COLUMBUS (WCMH) — Tens of thousands of Ohioans lost their jobs this week and many of them are now wondering how they will pay their rent for April or May. 

Kat Jarvis was a restaurant server until about 9 o’clock Sunday night, just hours after Governor Mike DeWine ordered the closure of all bars and sit-down restaurants. 

“It’s a little terrifying just not knowing,” Jarvis said. “I’m out of a job and I don’t know if I’m going to be able to pay rent.” 

Winfield Slocum also works in the food service industry and anticipates he may lose his job. Slocum and his fiancé, Maddie Wilming, say they were disappointed by the tone of an email they received from their landlord. 

“The emails that were sent were just a little insensitive, really no compassion,” Slocum said. 

The message included the following:  “We understand that some of our tenants have lost hours at work due to working on campus. However, rent is still expected by the 1st of every month and late fees will still apply. Please do not call the office or email us about this since everyone is still expected to pay rent in a timely fashion.” 

“I think it would have been a little more compassionate to be open to hearing what people are dealing with,” Wilming said. 

Some landlords and real estate management companies are more sympathetic. 

At RL Property Management, CEO Peter Lohmann says they are waiving all late fees for April. “I think it’s the least we can do right now,” Lohmann said. “We’re taking it on a case by case basis. As people reach out to us proactively and let us know, ‘Hey, I was laid off or I’m out of work temporarily.’ We’re just chatting with them, getting some details about their situation and then we’re talking to the property owners.”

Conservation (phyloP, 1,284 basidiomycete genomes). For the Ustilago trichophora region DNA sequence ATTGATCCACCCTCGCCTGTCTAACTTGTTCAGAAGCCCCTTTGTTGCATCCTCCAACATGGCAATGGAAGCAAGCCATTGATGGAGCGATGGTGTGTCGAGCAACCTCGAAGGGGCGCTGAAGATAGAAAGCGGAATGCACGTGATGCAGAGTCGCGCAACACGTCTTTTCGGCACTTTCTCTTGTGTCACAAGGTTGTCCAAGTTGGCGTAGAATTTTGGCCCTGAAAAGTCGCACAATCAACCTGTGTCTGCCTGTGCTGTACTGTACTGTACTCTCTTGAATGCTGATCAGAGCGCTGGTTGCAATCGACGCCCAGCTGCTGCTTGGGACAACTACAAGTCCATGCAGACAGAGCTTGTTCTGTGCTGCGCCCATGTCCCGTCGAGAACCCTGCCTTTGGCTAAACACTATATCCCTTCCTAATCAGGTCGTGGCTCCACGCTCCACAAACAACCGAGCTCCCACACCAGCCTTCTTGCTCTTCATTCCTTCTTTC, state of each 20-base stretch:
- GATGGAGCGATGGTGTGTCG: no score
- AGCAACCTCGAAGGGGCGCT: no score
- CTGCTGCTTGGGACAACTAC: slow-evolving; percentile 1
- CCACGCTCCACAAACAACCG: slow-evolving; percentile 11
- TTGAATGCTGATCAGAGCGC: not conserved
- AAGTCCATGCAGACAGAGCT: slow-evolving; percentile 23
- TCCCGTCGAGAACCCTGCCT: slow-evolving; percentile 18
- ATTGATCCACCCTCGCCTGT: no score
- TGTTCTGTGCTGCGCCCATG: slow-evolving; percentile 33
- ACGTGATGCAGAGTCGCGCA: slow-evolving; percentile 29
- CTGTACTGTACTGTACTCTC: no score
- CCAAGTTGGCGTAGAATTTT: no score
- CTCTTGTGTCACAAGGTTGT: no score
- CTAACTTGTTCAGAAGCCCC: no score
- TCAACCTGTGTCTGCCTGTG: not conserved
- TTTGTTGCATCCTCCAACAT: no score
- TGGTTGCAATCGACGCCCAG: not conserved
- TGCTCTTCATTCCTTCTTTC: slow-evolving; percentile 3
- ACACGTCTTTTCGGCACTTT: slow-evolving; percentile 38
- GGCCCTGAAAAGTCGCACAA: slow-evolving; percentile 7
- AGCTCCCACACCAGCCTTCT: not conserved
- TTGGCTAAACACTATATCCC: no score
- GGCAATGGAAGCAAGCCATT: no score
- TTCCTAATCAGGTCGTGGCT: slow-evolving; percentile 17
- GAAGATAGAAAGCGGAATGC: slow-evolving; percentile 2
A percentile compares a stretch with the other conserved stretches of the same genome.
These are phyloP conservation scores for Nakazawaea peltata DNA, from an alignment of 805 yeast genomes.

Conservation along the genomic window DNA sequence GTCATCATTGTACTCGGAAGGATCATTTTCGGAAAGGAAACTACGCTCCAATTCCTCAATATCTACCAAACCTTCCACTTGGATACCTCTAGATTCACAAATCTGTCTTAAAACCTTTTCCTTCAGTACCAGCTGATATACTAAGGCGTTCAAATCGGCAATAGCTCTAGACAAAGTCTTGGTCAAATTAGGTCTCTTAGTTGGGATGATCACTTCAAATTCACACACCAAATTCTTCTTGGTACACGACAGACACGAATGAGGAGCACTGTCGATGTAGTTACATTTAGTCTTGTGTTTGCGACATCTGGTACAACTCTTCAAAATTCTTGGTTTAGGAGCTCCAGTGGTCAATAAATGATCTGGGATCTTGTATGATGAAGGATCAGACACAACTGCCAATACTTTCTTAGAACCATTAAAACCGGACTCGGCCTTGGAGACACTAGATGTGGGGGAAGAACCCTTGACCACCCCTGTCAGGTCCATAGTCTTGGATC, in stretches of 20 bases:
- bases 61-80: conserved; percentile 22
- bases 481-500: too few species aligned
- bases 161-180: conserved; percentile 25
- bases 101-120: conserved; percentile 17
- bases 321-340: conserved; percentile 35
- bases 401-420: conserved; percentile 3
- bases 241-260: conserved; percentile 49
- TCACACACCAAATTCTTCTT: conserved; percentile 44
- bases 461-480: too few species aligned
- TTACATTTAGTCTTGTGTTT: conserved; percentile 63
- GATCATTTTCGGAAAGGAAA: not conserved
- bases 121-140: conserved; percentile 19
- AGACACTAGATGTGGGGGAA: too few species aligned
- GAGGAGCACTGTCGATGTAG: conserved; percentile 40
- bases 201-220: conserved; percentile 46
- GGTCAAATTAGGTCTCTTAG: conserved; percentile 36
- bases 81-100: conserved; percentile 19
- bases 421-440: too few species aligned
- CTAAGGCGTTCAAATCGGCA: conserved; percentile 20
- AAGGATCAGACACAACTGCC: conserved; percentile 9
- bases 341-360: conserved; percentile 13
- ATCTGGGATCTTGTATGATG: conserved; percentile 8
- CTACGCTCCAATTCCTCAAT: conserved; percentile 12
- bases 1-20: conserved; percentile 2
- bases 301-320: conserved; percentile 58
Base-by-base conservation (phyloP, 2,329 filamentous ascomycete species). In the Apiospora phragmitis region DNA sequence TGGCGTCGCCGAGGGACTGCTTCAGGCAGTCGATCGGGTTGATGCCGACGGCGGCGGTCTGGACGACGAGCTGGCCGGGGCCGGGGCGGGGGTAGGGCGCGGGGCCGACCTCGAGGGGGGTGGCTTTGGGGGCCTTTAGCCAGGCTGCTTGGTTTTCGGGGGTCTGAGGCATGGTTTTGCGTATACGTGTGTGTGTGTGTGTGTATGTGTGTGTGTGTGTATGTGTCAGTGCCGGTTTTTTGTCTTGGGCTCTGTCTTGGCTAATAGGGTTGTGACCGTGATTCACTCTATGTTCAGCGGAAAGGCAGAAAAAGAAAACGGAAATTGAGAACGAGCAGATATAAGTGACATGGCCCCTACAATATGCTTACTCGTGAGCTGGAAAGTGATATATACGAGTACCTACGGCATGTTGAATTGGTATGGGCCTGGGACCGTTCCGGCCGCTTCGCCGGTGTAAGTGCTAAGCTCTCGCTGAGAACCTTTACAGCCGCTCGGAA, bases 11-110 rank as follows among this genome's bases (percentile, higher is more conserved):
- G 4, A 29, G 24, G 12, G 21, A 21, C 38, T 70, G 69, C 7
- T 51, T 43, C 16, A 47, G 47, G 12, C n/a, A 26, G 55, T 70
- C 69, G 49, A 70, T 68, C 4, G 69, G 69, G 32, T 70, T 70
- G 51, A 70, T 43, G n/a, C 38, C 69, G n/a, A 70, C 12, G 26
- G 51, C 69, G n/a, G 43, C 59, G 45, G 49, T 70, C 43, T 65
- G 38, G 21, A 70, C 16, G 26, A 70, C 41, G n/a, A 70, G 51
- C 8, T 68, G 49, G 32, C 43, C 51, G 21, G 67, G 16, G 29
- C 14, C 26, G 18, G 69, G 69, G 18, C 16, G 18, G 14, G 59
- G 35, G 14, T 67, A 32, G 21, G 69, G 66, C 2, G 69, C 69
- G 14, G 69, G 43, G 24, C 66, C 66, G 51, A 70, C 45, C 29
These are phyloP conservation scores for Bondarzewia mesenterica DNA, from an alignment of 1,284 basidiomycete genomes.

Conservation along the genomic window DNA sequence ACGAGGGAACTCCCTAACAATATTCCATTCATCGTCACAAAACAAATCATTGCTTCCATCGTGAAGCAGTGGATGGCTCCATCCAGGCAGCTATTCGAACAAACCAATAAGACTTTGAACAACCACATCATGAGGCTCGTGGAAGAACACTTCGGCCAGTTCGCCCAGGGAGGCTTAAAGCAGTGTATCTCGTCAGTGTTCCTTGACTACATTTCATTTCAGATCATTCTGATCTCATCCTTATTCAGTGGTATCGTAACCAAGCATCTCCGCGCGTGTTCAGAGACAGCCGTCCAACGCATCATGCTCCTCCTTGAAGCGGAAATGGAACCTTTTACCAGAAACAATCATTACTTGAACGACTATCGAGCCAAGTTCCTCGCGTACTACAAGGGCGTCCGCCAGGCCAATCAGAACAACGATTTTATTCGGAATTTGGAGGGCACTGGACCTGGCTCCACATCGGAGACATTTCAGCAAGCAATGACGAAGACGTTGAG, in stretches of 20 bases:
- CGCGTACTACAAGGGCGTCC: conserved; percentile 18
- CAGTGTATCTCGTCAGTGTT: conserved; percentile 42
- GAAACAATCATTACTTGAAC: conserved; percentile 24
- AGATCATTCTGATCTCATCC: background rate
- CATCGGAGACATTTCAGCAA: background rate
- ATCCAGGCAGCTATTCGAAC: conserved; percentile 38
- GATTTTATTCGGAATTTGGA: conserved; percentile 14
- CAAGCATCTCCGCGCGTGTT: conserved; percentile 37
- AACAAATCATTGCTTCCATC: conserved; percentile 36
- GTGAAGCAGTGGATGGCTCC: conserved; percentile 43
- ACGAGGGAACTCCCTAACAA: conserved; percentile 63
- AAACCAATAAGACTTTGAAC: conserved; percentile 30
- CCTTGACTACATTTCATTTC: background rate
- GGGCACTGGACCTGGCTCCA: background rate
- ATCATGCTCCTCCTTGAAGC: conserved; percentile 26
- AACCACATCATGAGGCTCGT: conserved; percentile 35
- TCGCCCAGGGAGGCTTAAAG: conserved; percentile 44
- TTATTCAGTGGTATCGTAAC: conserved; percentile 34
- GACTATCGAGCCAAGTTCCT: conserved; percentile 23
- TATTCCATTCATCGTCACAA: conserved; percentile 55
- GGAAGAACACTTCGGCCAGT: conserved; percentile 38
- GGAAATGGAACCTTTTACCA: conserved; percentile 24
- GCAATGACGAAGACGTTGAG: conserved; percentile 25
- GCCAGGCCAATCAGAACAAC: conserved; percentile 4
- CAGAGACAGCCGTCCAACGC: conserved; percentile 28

And Lohman said many of the property owners he represents are working through their own issues as well.

“Some of them have lost their jobs and they depend on the income from the rental either in retirement or as supplemental income,” Lohmann said. “The effect is going to be significant on the economy and we’re really just taking it day by day.” 

The problem of tenants being unable to pay their rent could eventually trickle down to already overcrowded homeless shelters.  

Marcus Roth at the Coalition of Homelessness and Housing in Ohio says there’s hope that Congress will approve some emergency rental assistance.

“What we’re trying to do is make sure that the homeless system doesn’t get flooded by a bunch more people that are going to be showing up knocking at the shelter door after they get evicted,” Roth said. “We need to relieve pressure on the system by keeping people stably housed and the best way to do that is through rental assistance.”